Hot, windy conditions across NSW raised the fire warning to “catastrophic” this month, but GPs in the Blue Mountains region were feeling as prepared as they could be for the potential disaster.
The high alert certainly rattled nerves, bringing back memories of the 2013 bushfires that destroyed around 200 homes across the region.
But GPs were quietly putting into action the emergency response plans that they had formulated in the wake of the devastation six years ago.
Lizz Reay, the CEO of the Nepean Blue Mountains PHN, kicked into emergency response mode, following a set of protocols that she helped develop.
Back in 2013, Ms Reay was the deputy CEO of the Medicare local and was asked to coordinate a GP response to the fires.
“And at that time, it was all quite new to us,” she said. “And so, since then … we’ve actually prepared processes and procedures and protocols … to really document what our role is.”
“So, on Friday [8 November 2019], I got a call … from the local health services functional coordinator to say, ‘there’s a fire in Woodford in the Blue Mountains. It’s out of control. And they’ve just it announced that they’ve just opened the local emergency operational command centre and 15 people have been evacuated so far.’
“I always wait for them to give me a call, because that’s the chain of command in emergency. And from that moment, we got our GP disaster process rolling.”
First off, Ms Reay’s team contacted the GPs on the volunteer roster who had put up their hand to help during an emergency.
“They were all on alert, ready to go if need be to be to assist in the emergency evacuation centre,” she said.
“Luckily, by midnight on Saturday morning they had that fire under control and we didn’t need to do that.”
Next, the PHN contacted the GP clinics across the region to find out which ones would be open and which would be closed on 12 November, the day with the catastrophic fire warning.
“And in our region, there was only one practice and decided to close,” Ms Reay said.
Dr Louise McDonnell, a GP in Hazelbrook in the Blue Mountains, was facing staff shortages as a result of the bushfire alerts on 12 November.
With around 600 schools closed across NSW, a number of staff needed to look after their children, she said.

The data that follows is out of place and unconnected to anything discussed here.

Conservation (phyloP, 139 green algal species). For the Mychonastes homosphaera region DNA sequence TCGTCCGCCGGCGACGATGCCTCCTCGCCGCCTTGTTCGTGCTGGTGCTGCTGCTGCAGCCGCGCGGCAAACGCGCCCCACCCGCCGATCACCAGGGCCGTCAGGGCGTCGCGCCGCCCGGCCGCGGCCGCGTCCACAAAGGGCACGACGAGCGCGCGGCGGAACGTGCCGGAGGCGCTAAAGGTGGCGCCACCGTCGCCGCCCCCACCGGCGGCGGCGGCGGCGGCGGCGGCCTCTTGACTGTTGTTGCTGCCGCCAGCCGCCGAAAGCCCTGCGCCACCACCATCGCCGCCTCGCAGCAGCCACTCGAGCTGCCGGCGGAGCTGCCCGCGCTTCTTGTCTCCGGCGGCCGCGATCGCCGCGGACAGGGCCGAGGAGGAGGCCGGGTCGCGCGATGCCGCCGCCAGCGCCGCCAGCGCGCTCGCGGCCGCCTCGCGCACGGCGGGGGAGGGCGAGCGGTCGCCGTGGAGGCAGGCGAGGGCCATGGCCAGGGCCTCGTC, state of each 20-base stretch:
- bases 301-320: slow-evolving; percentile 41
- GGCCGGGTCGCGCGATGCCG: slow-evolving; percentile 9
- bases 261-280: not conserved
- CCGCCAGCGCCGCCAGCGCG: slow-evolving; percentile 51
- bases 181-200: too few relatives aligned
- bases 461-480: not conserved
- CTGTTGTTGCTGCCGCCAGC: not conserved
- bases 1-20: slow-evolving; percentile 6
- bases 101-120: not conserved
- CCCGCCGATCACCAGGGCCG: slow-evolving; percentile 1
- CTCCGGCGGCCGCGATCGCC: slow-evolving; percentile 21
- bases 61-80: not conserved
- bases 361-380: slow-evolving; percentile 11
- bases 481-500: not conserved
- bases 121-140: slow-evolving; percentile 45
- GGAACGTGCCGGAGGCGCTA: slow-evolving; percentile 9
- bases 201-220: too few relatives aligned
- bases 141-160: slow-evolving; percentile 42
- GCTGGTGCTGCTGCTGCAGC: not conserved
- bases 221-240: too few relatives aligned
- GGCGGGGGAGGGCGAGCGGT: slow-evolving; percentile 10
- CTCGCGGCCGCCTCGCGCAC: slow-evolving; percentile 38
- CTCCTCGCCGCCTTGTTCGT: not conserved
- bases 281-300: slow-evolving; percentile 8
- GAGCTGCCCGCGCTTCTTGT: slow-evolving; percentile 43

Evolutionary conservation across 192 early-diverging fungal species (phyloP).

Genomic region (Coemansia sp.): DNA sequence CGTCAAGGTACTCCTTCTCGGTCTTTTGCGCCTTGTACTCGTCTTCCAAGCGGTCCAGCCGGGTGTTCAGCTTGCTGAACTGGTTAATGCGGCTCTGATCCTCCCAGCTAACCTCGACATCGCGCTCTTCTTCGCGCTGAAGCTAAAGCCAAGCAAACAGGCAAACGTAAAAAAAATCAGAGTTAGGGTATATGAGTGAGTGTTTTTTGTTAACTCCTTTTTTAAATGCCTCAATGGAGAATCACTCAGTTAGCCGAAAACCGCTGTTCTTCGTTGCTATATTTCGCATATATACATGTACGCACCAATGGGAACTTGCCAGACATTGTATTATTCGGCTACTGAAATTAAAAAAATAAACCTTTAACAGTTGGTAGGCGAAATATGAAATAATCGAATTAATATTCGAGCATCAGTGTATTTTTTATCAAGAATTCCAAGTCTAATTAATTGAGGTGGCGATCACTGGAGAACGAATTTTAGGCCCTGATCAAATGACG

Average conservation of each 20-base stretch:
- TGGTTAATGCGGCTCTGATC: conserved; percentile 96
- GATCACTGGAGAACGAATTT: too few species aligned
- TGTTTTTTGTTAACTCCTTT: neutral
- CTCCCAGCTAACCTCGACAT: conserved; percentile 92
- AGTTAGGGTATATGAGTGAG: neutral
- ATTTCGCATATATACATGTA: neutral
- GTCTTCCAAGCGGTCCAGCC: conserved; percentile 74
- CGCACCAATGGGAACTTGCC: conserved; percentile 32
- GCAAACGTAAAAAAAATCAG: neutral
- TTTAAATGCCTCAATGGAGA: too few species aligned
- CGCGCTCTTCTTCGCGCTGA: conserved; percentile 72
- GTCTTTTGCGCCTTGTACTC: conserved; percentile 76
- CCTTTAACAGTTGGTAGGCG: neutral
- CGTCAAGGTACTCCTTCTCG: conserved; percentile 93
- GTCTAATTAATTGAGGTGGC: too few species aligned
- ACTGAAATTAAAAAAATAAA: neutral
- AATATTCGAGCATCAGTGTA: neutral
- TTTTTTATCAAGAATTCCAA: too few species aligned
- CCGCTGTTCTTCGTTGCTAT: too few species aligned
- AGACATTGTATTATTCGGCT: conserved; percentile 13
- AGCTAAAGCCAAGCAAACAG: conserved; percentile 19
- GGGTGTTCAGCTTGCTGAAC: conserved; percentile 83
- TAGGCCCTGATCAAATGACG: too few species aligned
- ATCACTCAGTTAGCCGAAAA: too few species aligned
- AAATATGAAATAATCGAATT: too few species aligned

“And two of our staff lost their homes in the 2013 fires so they wanted to stay with their homes.”
Dr McDonnell had worked as a volunteer in an evacuation centre during the 2013 bushfires.
She says the Blue Mountains community is now better prepared. Some GPs have undergone a one-day workshop in Major Incident Emergency Management Medical Support (MIMMS) training.
Evacuation centres now have emergency kits for GPs, which include basic equipment such as a stethoscope, torch and gloves, as well as practical resources such as prescription pads and relevant contact numbers.
GPs could help prepare patients for disasters by uploading shared health summaries to MyHealthRecord, which would allow pharmacists to issue the correct dose of medication for patients isolated from their usual doctor or pharmacist, said Dr McDonnell.
Patients could also be directed to put together a “go bag” with medications and puffers in case of an emergency evacuation, she said.
In the immediate aftermath of a fire, patients might present to their GP with mental health issues, and in their area might even be re-living the trauma of previous fires, she said. And often general chronic conditions were exacerbated around disasters and fire.
Disasters were frequently associated with an increase in cardiovascular disease presentations and exacerbations of respiratory diseases such as asthma or COPD, Dr Penelope Burns, a GP with an interest in disaster planning in primary care, said.
“In disasters it can be difficult to think clearly so remembering to take usual medications can be too hard,” she said.
“GPs need to consider the hidden presentations in disasters such as increase in blood pressure in the first weeks, not only in those with a diagnosis of hypertension but also in those without.”
The dry, hot conditions that have transformed NSW into a tinderbox in the past few weeks have been linked to climate change, but members of the federal government have resisted making the connection.
Around 900 Australian doctors have recently signed a petition calling on the federal government to “declare a climate emergency and introduce legislation in accordance with the science”.
“We’re very concerned about climate change and the potential health consequences,” Dr McDonnell said.
The increase in temperatures and reduced rainfall that we’re experiencing, is linked to climate change… And I think the fires are part of it all. There is going to be [significant] human suffering unless we can turn things around quickly.”